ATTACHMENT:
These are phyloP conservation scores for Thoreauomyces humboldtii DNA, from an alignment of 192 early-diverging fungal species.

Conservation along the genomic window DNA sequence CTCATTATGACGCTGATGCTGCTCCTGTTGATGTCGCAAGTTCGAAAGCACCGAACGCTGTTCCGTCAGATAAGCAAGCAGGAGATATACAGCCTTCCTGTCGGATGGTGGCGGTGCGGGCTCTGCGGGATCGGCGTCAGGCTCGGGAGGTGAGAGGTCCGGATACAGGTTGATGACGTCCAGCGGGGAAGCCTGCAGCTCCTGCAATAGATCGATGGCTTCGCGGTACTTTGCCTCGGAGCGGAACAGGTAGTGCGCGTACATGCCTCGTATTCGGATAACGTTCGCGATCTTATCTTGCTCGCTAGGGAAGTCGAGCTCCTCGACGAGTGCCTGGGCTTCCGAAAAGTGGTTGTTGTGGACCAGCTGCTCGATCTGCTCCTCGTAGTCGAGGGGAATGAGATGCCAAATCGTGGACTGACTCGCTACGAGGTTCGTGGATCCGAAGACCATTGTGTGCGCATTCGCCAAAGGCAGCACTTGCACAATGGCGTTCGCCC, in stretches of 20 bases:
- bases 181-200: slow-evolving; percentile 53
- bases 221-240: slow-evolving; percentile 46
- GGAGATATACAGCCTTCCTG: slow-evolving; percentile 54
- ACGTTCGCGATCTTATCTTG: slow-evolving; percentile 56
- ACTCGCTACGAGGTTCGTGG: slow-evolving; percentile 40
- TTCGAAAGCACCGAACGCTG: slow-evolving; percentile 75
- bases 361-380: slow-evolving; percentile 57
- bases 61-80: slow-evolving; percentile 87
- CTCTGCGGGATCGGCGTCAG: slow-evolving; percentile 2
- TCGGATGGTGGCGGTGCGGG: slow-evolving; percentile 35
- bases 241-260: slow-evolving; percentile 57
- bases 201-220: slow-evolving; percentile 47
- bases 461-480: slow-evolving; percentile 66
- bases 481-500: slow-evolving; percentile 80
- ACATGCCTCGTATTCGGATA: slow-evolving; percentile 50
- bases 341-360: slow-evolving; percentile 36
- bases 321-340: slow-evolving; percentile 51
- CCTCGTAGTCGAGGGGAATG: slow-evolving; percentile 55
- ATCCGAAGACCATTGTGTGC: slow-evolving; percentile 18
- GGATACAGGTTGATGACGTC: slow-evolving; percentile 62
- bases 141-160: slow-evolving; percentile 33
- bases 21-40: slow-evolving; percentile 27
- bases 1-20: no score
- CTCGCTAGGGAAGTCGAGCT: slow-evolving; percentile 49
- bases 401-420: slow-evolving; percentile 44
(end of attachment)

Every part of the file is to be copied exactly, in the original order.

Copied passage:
These are phyloP conservation scores for Thoreauomyces humboldtii DNA, from an alignment of 192 early-diverging fungal species.

Conservation along the genomic window DNA sequence CTCATTATGACGCTGATGCTGCTCCTGTTGATGTCGCAAGTTCGAAAGCACCGAACGCTGTTCCGTCAGATAAGCAAGCAGGAGATATACAGCCTTCCTGTCGGATGGTGGCGGTGCGGGCTCTGCGGGATCGGCGTCAGGCTCGGGAGGTGAGAGGTCCGGATACAGGTTGATGACGTCCAGCGGGGAAGCCTGCAGCTCCTGCAATAGATCGATGGCTTCGCGGTACTTTGCCTCGGAGCGGAACAGGTAGTGCGCGTACATGCCTCGTATTCGGATAACGTTCGCGATCTTATCTTGCTCGCTAGGGAAGTCGAGCTCCTCGACGAGTGCCTGGGCTTCCGAAAAGTGGTTGTTGTGGACCAGCTGCTCGATCTGCTCCTCGTAGTCGAGGGGAATGAGATGCCAAATCGTGGACTGACTCGCTACGAGGTTCGTGGATCCGAAGACCATTGTGTGCGCATTCGCCAAAGGCAGCACTTGCACAATGGCGTTCGCCC, in stretches of 20 bases:
- bases 181-200: slow-evolving; percentile 53
- bases 221-240: slow-evolving; percentile 46
- GGAGATATACAGCCTTCCTG: slow-evolving; percentile 54
- ACGTTCGCGATCTTATCTTG: slow-evolving; percentile 56
- ACTCGCTACGAGGTTCGTGG: slow-evolving; percentile 40
- TTCGAAAGCACCGAACGCTG: slow-evolving; percentile 75
- bases 361-380: slow-evolving; percentile 57
- bases 61-80: slow-evolving; percentile 87
- CTCTGCGGGATCGGCGTCAG: slow-evolving; percentile 2
- TCGGATGGTGGCGGTGCGGG: slow-evolving; percentile 35
- bases 241-260: slow-evolving; percentile 57
- bases 201-220: slow-evolving; percentile 47
- bases 461-480: slow-evolving; percentile 66
- bases 481-500: slow-evolving; percentile 80
- ACATGCCTCGTATTCGGATA: slow-evolving; percentile 50
- bases 341-360: slow-evolving; percentile 36
- bases 321-340: slow-evolving; percentile 51
- CCTCGTAGTCGAGGGGAATG: slow-evolving; percentile 55
- ATCCGAAGACCATTGTGTGC: slow-evolving; percentile 18
- GGATACAGGTTGATGACGTC: slow-evolving; percentile 62
- bases 141-160: slow-evolving; percentile 33
- bases 21-40: slow-evolving; percentile 27
- bases 1-20: no score
- CTCGCTAGGGAAGTCGAGCT: slow-evolving; percentile 49
- bases 401-420: slow-evolving; percentile 44